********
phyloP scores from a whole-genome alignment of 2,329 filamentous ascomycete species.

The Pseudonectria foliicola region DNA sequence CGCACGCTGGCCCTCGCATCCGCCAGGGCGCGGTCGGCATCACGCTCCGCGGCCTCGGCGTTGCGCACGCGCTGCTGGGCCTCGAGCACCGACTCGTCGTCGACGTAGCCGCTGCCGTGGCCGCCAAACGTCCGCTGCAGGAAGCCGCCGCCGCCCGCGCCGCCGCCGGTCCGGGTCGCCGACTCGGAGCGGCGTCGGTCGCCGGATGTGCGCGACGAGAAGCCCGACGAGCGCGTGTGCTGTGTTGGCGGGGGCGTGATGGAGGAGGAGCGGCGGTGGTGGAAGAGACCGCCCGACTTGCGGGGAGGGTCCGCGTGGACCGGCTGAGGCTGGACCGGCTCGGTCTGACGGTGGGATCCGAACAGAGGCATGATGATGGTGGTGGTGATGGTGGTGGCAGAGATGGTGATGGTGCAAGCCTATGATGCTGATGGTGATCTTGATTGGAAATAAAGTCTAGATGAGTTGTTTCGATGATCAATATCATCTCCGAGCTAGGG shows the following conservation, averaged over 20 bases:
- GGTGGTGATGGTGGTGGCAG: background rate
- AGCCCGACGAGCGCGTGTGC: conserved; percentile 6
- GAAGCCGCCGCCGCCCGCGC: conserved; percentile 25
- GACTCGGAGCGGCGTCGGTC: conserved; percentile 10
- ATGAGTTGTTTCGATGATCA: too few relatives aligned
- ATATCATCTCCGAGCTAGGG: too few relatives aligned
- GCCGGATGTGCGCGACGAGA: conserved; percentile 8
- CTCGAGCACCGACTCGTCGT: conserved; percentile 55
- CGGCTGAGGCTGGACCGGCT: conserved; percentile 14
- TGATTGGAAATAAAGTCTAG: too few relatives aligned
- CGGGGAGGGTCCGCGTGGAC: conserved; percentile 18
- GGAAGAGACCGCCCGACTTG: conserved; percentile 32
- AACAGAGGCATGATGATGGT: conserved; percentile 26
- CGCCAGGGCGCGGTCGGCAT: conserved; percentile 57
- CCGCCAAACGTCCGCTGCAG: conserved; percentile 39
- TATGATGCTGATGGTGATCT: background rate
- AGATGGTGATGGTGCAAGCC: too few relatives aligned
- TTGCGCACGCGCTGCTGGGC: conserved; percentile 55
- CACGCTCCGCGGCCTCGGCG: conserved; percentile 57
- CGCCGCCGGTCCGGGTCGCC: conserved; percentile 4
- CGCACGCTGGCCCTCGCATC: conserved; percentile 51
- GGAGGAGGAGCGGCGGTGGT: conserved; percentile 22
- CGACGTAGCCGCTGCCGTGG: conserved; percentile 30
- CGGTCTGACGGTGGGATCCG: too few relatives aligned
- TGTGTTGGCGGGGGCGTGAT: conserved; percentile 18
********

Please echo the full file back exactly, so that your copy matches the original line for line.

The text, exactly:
phyloP scores from a whole-genome alignment of 2,329 filamentous ascomycete species.

The Pseudonectria foliicola region DNA sequence CGCACGCTGGCCCTCGCATCCGCCAGGGCGCGGTCGGCATCACGCTCCGCGGCCTCGGCGTTGCGCACGCGCTGCTGGGCCTCGAGCACCGACTCGTCGTCGACGTAGCCGCTGCCGTGGCCGCCAAACGTCCGCTGCAGGAAGCCGCCGCCGCCCGCGCCGCCGCCGGTCCGGGTCGCCGACTCGGAGCGGCGTCGGTCGCCGGATGTGCGCGACGAGAAGCCCGACGAGCGCGTGTGCTGTGTTGGCGGGGGCGTGATGGAGGAGGAGCGGCGGTGGTGGAAGAGACCGCCCGACTTGCGGGGAGGGTCCGCGTGGACCGGCTGAGGCTGGACCGGCTCGGTCTGACGGTGGGATCCGAACAGAGGCATGATGATGGTGGTGGTGATGGTGGTGGCAGAGATGGTGATGGTGCAAGCCTATGATGCTGATGGTGATCTTGATTGGAAATAAAGTCTAGATGAGTTGTTTCGATGATCAATATCATCTCCGAGCTAGGG shows the following conservation, averaged over 20 bases:
- GGTGGTGATGGTGGTGGCAG: background rate
- AGCCCGACGAGCGCGTGTGC: conserved; percentile 6
- GAAGCCGCCGCCGCCCGCGC: conserved; percentile 25
- GACTCGGAGCGGCGTCGGTC: conserved; percentile 10
- ATGAGTTGTTTCGATGATCA: too few relatives aligned
- ATATCATCTCCGAGCTAGGG: too few relatives aligned
- GCCGGATGTGCGCGACGAGA: conserved; percentile 8
- CTCGAGCACCGACTCGTCGT: conserved; percentile 55
- CGGCTGAGGCTGGACCGGCT: conserved; percentile 14
- TGATTGGAAATAAAGTCTAG: too few relatives aligned
- CGGGGAGGGTCCGCGTGGAC: conserved; percentile 18
- GGAAGAGACCGCCCGACTTG: conserved; percentile 32
- AACAGAGGCATGATGATGGT: conserved; percentile 26
- CGCCAGGGCGCGGTCGGCAT: conserved; percentile 57
- CCGCCAAACGTCCGCTGCAG: conserved; percentile 39
- TATGATGCTGATGGTGATCT: background rate
- AGATGGTGATGGTGCAAGCC: too few relatives aligned
- TTGCGCACGCGCTGCTGGGC: conserved; percentile 55
- CACGCTCCGCGGCCTCGGCG: conserved; percentile 57
- CGCCGCCGGTCCGGGTCGCC: conserved; percentile 4
- CGCACGCTGGCCCTCGCATC: conserved; percentile 51
- GGAGGAGGAGCGGCGGTGGT: conserved; percentile 22
- CGACGTAGCCGCTGCCGTGG: conserved; percentile 30
- CGGTCTGACGGTGGGATCCG: too few relatives aligned
- TGTGTTGGCGGGGGCGTGAT: conserved; percentile 18